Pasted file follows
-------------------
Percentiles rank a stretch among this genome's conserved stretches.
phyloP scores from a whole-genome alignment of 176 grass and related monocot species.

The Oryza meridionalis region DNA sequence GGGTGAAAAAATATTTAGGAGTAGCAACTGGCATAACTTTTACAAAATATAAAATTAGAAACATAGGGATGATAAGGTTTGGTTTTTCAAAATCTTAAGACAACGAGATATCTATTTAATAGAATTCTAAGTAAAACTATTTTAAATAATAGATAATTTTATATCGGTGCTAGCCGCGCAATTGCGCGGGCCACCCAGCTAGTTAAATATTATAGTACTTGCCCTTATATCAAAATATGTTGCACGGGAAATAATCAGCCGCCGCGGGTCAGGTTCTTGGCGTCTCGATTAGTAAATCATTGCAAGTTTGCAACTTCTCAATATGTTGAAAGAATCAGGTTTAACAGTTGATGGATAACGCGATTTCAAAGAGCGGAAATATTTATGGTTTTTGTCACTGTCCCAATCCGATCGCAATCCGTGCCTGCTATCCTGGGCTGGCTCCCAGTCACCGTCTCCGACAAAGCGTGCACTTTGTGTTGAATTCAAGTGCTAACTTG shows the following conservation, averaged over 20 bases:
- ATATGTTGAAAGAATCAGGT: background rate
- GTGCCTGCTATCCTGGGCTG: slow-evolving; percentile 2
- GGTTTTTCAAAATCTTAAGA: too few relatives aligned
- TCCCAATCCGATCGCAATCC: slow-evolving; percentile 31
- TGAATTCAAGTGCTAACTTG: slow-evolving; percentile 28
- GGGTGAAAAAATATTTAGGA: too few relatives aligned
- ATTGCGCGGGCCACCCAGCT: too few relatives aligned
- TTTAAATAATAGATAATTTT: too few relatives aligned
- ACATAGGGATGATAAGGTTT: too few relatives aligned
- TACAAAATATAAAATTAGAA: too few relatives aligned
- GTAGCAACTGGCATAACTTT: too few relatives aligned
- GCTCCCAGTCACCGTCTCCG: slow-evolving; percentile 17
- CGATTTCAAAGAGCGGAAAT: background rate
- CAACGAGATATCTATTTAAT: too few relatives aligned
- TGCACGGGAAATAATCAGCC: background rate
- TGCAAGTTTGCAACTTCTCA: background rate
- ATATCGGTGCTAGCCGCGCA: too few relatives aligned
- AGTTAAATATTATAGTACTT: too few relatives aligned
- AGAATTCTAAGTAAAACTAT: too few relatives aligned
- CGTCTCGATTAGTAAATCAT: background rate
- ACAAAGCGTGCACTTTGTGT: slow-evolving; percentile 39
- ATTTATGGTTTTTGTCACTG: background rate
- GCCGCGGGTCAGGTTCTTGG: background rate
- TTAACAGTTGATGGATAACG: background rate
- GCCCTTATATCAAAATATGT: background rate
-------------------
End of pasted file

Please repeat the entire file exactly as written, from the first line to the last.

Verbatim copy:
Percentiles rank a stretch among this genome's conserved stretches.
phyloP scores from a whole-genome alignment of 176 grass and related monocot species.

The Oryza meridionalis region DNA sequence GGGTGAAAAAATATTTAGGAGTAGCAACTGGCATAACTTTTACAAAATATAAAATTAGAAACATAGGGATGATAAGGTTTGGTTTTTCAAAATCTTAAGACAACGAGATATCTATTTAATAGAATTCTAAGTAAAACTATTTTAAATAATAGATAATTTTATATCGGTGCTAGCCGCGCAATTGCGCGGGCCACCCAGCTAGTTAAATATTATAGTACTTGCCCTTATATCAAAATATGTTGCACGGGAAATAATCAGCCGCCGCGGGTCAGGTTCTTGGCGTCTCGATTAGTAAATCATTGCAAGTTTGCAACTTCTCAATATGTTGAAAGAATCAGGTTTAACAGTTGATGGATAACGCGATTTCAAAGAGCGGAAATATTTATGGTTTTTGTCACTGTCCCAATCCGATCGCAATCCGTGCCTGCTATCCTGGGCTGGCTCCCAGTCACCGTCTCCGACAAAGCGTGCACTTTGTGTTGAATTCAAGTGCTAACTTG shows the following conservation, averaged over 20 bases:
- ATATGTTGAAAGAATCAGGT: background rate
- GTGCCTGCTATCCTGGGCTG: slow-evolving; percentile 2
- GGTTTTTCAAAATCTTAAGA: too few relatives aligned
- TCCCAATCCGATCGCAATCC: slow-evolving; percentile 31
- TGAATTCAAGTGCTAACTTG: slow-evolving; percentile 28
- GGGTGAAAAAATATTTAGGA: too few relatives aligned
- ATTGCGCGGGCCACCCAGCT: too few relatives aligned
- TTTAAATAATAGATAATTTT: too few relatives aligned
- ACATAGGGATGATAAGGTTT: too few relatives aligned
- TACAAAATATAAAATTAGAA: too few relatives aligned
- GTAGCAACTGGCATAACTTT: too few relatives aligned
- GCTCCCAGTCACCGTCTCCG: slow-evolving; percentile 17
- CGATTTCAAAGAGCGGAAAT: background rate
- CAACGAGATATCTATTTAAT: too few relatives aligned
- TGCACGGGAAATAATCAGCC: background rate
- TGCAAGTTTGCAACTTCTCA: background rate
- ATATCGGTGCTAGCCGCGCA: too few relatives aligned
- AGTTAAATATTATAGTACTT: too few relatives aligned
- AGAATTCTAAGTAAAACTAT: too few relatives aligned
- CGTCTCGATTAGTAAATCAT: background rate
- ACAAAGCGTGCACTTTGTGT: slow-evolving; percentile 39
- ATTTATGGTTTTTGTCACTG: background rate
- GCCGCGGGTCAGGTTCTTGG: background rate
- TTAACAGTTGATGGATAACG: background rate
- GCCCTTATATCAAAATATGT: background rate